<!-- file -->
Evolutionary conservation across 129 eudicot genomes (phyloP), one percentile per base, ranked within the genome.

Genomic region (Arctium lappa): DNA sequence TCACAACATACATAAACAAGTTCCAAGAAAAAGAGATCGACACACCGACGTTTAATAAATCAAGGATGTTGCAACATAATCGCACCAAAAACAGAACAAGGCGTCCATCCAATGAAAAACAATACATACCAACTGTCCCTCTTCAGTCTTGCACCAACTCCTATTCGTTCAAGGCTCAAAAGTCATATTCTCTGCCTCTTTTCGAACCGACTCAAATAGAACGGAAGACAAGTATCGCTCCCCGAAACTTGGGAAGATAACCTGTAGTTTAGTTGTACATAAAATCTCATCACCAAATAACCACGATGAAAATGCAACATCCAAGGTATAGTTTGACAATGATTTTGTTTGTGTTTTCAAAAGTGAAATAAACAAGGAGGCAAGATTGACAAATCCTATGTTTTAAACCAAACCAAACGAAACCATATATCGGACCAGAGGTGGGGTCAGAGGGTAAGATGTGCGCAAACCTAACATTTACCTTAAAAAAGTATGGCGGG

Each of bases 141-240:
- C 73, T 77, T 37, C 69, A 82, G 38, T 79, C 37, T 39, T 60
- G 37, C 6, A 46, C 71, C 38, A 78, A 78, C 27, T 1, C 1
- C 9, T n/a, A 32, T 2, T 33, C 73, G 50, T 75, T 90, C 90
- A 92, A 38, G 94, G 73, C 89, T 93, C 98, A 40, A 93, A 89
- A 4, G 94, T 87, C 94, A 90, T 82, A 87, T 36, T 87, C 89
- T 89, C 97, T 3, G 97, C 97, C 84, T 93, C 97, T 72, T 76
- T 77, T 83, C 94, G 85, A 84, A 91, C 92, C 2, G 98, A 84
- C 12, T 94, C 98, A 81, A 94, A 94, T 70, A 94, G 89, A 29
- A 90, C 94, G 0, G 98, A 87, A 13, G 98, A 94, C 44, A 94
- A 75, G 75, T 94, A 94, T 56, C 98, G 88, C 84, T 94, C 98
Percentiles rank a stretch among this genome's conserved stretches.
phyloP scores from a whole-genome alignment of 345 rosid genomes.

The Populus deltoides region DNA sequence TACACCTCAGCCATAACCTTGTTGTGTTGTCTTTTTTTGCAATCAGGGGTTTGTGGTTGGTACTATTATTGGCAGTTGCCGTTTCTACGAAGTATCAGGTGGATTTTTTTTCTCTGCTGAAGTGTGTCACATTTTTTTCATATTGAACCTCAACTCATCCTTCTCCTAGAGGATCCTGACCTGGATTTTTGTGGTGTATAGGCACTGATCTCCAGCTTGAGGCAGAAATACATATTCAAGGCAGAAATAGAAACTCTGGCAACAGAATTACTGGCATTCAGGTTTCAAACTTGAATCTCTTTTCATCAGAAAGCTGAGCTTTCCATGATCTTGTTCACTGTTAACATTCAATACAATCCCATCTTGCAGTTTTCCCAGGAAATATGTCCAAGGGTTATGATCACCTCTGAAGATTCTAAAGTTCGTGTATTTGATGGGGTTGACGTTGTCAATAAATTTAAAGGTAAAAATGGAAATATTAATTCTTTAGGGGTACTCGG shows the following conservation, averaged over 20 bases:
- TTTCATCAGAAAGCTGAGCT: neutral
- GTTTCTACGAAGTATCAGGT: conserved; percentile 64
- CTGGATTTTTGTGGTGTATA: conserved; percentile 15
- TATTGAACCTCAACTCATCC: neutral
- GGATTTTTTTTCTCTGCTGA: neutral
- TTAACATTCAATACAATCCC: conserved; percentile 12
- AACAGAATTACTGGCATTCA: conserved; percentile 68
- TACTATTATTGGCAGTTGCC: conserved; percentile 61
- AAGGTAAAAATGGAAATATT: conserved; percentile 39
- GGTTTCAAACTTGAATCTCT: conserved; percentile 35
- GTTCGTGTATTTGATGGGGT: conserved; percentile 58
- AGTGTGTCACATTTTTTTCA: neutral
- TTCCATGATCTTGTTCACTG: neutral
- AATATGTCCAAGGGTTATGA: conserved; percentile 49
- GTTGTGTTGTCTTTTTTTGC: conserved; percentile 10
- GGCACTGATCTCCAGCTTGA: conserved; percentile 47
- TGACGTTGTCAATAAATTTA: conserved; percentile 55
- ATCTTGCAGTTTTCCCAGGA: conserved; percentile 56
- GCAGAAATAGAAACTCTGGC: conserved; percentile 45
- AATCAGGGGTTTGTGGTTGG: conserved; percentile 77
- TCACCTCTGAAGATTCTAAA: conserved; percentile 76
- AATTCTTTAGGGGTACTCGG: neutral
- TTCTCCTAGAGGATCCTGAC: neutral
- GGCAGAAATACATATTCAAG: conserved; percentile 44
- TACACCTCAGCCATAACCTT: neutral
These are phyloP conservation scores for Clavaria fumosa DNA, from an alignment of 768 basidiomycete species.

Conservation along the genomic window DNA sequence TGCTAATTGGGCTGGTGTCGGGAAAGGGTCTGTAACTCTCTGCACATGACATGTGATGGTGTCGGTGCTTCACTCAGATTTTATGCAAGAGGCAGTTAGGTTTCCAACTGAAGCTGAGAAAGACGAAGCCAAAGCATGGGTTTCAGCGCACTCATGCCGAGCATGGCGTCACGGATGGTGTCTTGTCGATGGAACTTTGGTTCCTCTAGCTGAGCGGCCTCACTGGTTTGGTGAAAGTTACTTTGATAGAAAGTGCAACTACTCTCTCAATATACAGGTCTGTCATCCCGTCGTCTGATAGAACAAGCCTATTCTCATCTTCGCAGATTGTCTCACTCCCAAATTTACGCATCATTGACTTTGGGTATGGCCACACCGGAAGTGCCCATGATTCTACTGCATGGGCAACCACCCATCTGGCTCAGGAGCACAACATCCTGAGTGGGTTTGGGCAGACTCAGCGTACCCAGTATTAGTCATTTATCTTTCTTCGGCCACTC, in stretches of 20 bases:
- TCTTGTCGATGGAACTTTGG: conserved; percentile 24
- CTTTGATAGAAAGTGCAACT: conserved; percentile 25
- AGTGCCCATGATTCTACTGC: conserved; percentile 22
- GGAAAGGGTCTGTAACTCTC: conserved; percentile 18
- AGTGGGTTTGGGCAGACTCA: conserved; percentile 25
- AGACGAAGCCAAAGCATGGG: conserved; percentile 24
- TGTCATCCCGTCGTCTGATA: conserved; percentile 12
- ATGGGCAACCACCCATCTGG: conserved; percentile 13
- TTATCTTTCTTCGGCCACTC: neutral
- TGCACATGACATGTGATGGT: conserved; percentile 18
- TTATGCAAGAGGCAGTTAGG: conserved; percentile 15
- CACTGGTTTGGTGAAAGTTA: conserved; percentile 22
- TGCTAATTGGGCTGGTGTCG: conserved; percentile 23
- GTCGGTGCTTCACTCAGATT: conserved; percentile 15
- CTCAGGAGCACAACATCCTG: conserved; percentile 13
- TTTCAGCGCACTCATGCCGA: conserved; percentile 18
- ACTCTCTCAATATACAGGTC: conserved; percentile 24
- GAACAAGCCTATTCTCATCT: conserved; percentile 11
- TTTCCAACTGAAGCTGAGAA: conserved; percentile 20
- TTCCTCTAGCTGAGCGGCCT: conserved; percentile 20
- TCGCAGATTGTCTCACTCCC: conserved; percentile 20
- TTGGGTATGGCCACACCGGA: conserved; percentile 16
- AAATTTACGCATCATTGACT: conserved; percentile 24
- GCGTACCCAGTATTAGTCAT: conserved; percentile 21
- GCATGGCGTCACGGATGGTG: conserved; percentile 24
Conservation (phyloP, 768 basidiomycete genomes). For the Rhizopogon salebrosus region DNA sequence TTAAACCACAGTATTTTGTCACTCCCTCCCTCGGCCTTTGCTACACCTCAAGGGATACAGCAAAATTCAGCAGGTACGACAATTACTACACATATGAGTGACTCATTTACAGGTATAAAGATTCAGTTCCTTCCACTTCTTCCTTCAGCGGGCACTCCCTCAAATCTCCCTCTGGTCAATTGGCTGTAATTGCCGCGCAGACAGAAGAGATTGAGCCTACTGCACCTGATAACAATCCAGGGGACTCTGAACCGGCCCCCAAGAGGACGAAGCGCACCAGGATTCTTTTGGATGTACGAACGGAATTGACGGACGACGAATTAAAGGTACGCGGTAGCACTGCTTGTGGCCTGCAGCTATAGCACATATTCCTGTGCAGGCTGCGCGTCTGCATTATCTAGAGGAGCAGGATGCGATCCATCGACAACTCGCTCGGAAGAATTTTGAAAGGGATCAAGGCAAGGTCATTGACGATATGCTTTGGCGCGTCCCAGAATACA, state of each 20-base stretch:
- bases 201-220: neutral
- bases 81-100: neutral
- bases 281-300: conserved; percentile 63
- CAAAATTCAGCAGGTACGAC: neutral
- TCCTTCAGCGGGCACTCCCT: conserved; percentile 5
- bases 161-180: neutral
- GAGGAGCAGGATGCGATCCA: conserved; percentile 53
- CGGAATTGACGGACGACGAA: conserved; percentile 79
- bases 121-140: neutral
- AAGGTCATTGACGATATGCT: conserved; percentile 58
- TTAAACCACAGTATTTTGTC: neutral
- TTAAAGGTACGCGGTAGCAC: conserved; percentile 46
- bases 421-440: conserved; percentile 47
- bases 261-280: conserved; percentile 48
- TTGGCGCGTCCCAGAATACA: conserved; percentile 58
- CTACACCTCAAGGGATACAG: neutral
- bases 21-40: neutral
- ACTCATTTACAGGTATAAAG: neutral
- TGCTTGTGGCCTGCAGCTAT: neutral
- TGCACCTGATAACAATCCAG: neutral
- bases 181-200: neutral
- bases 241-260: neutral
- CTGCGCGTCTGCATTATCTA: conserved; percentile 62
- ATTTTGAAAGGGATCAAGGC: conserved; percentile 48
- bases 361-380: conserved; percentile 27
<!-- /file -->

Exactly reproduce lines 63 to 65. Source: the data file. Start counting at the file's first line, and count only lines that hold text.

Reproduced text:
- TTCCTCTAGCTGAGCGGCCT: conserved; percentile 20
- TCGCAGATTGTCTCACTCCC: conserved; percentile 20
- TTGGGTATGGCCACACCGGA: conserved; percentile 16